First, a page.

A Safe, Spoiler-Free Review of the Safe, Underwhelming ‘Star Wars: The Last Jedi’

Star_Wars_The_Last_JediLike I started my “Force Awakens” review with, there’s not a review in the world that will stop you from seeing “The Last Jedi” but let’s give this a shot anyways.

“Star Wars: The Last Jedi” is the 8th Episode of the main series and the second film in the sequel trilogy. The plot picks up with the Resistance, headed by Poe, Finn and Rey (Oscar Isaac, John Boyega and Daisy Ridley) attempting to overthrow the First Order, led by Kylo Ren (Adam Driver). Mark Hamill, Carrie Fisher, Andy Serkis, Lupita Nyong’o, Domhnall Gleeson, Anthony Daniels and Gwendoline Christie reprise their roles while Kelly Marie Tran, Laura Dern and Benicio del Toro join the cast. Rian Johnson writes and directs.

I liked “The Force Awakens.” It has its flaws and certainly feels like a $250 million fan film at times but it has exciting action, complex characters and laid the groundwork for a great trilogy. So naturally I was looking forward to “The Last Jedi” with great anticipation. And how is it? I mean, like, it’s fine.

What worked best with “The Force Awakens” again works here and that is the characters. Rey and Kylo Ren have layers and are proving to be some of the most interesting characters of the entire saga. Daisy Ridley is as stunning to look at as she is at times heart-breaking to watch and is yet another name on the growing list of female action heroes (next up: Alicia Vikander in “Tomb Raider”). Some of her spunk and charm is gone from the first film but they are replaced with her burning desire for answers and clarity of her purpose. Oscar Isaac’s Poe is again the rugged cool guy but this time around he comes off as the wrong kind of cocky at times and seems to be going against authority just for the sake of it.

The one new addition I loved was Benicio del Toro’s thief character, a twitching and fast-talking guy who is only motivated by money. Del Toro is oozing with energy and I hope he is included in the next film.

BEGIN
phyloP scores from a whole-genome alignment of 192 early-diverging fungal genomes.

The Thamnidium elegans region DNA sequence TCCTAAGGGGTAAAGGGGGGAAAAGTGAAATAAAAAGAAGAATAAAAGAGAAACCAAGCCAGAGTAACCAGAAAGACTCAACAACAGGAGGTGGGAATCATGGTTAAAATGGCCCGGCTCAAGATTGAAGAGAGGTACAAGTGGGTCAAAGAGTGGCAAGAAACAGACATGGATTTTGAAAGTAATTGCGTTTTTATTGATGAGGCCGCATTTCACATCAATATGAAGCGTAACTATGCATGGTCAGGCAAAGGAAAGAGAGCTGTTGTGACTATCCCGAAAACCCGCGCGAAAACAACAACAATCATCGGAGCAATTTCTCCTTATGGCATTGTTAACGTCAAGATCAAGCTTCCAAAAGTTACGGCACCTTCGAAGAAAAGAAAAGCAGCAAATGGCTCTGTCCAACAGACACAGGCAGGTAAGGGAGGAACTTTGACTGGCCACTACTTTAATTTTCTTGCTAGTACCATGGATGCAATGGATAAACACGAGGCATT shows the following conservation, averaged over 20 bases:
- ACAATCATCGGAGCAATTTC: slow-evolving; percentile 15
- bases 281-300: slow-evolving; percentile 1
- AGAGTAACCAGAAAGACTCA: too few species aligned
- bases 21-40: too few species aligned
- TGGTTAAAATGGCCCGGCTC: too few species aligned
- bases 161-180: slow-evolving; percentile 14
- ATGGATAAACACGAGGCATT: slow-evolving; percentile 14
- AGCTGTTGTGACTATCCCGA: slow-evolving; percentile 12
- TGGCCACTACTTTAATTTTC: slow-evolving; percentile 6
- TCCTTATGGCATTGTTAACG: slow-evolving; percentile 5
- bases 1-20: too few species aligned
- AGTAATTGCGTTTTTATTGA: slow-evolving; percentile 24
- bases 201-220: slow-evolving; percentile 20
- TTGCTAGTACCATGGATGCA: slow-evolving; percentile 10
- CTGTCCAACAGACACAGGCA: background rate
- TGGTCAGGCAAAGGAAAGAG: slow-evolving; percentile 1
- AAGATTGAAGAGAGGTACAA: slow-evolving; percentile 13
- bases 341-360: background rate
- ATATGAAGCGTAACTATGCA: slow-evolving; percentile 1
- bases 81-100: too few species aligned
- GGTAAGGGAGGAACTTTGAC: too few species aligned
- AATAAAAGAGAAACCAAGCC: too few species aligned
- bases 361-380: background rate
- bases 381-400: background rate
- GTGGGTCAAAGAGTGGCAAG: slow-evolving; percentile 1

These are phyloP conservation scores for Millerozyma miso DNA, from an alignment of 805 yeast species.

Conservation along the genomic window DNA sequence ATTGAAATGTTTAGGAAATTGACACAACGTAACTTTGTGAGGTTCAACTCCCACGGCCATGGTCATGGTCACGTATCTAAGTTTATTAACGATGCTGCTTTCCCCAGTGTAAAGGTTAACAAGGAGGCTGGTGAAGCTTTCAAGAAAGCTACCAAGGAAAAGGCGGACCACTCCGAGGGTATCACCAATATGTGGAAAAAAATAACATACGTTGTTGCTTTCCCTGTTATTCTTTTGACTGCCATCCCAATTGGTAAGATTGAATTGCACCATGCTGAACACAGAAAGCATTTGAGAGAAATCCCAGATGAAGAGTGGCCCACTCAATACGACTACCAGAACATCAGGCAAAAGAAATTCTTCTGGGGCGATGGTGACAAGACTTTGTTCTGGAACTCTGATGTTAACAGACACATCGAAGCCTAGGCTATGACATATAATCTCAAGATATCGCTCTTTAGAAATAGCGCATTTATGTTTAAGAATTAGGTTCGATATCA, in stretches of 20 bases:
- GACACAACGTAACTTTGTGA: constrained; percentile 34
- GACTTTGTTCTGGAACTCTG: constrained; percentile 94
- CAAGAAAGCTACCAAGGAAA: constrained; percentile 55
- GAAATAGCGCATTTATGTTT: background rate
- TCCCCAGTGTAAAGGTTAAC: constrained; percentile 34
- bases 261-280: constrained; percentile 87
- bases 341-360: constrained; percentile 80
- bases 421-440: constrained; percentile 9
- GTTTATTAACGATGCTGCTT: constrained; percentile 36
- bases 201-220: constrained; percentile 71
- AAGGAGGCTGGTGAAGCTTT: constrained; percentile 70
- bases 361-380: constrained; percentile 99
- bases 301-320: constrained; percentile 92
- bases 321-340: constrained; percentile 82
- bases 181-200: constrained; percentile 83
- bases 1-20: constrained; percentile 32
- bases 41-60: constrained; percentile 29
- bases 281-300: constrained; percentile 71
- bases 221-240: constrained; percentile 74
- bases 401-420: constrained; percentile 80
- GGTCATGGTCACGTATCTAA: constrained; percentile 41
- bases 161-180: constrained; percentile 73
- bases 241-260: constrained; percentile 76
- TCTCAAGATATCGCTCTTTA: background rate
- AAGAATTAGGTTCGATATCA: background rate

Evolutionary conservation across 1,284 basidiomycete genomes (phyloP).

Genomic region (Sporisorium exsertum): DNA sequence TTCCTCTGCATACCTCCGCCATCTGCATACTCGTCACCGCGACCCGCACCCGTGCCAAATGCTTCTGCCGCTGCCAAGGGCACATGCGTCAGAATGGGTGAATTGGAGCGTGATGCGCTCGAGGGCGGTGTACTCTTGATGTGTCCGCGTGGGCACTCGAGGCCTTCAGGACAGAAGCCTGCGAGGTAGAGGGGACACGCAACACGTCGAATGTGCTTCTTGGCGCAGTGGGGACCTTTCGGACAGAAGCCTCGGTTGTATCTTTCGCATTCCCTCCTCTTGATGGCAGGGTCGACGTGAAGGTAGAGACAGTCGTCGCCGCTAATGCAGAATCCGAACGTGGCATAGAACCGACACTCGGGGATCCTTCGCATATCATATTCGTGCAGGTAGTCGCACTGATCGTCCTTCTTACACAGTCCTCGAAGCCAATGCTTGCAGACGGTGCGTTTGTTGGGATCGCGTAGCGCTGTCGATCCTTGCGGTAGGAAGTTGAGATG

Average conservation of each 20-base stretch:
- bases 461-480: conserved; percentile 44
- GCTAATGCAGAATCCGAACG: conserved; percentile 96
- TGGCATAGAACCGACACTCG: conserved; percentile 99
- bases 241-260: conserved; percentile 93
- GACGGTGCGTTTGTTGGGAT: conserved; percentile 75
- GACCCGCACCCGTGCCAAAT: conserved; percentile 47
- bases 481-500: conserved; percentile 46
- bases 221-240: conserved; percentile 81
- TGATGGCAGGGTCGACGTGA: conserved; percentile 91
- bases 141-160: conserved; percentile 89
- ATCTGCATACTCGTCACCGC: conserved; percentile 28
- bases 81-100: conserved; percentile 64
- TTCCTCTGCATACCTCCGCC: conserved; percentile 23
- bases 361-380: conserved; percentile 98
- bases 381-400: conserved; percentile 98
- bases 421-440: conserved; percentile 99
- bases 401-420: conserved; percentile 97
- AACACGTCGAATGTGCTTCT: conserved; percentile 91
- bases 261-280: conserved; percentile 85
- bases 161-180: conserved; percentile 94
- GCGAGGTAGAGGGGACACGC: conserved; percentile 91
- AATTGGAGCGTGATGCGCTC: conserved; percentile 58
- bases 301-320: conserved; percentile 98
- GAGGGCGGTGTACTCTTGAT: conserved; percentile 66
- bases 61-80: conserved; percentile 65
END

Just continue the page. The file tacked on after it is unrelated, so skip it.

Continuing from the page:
Adam Driver once again steals the show as the film’s villain, Kylo Ren. The internet has made plenty of jokes about Kylo being a mopey emo goth kid, and how he doesn’t need his mask and is just a Darth Vader wannabe; and one of the things I liked about “The Last Jedi” is it acknowledges these jokes. He quickly loses the mask and once again has his uneven temper but that is part of his brilliant character. He is torn between the Dark Side and the Light and every time he seems to be being pulled one way something will happen that makes him question his actions; there is pain in his eyes and we feel it. If “The Force Awakens” left Kylo Ren emotionally conflicted and battle-scarred then “The Last Jedi” only doubles-down on it and I can’t wait to see just how far they will have him go in this series’ finale.

Some of the action here is the best we’ve had in the “Star Wars” films. There is one sequence where we get some sweet lightsaber action and another that was so gorgeous to look at that upon its climax it had the theater silent before the guy sitting next to me let out a quiet “wow.”

The problem with “The Last Jedi” is it has a lot going on but not all of it feels necessary. In fact there are entire subplots (in this 152 minute film) that feel entirely pointless and end up not affecting the plot at all. I won’t spoil anything but this could have been trimmed and I would be more forgiving of the long main plotlines that do work. The film takes some risks but at the same time feels incredibly safe and calculated.

There are also some moments of complete cheese and/or eye-rolling silliness, like one character flying through space like Iron Man and having it never explained (my brother and I slowly turned to look at each other with a “what the hell just happened?” look on our faces). Some of the comedy works and some falls flat, but all too often the laughs that do land are in moments that should be serious, so it creates awkward tonal shifts (kind of like “Justice League” and lesser Marvel films).

“Star Wars: The Last Jedi” is not a bad film but it is a disappointing one. It just feels like a checklist of things that you expect to see in a “Star Wars” film and there is no gut-punch moment like we’ve had in previous installments. Much like the prequels there is arguably too much CGI and cute creatures, and it never feels like the second film of a trilogy. Maybe down the road I will think that this is a masterpiece (people were mixed about “Empire Strikes Back” and loved “Phantom Menace” upon their initial releases) but as it stands right now, “The Last Jedi” is only OK and that is a crushing thing to type.

Critics Rating: 6/10

Walt Disney

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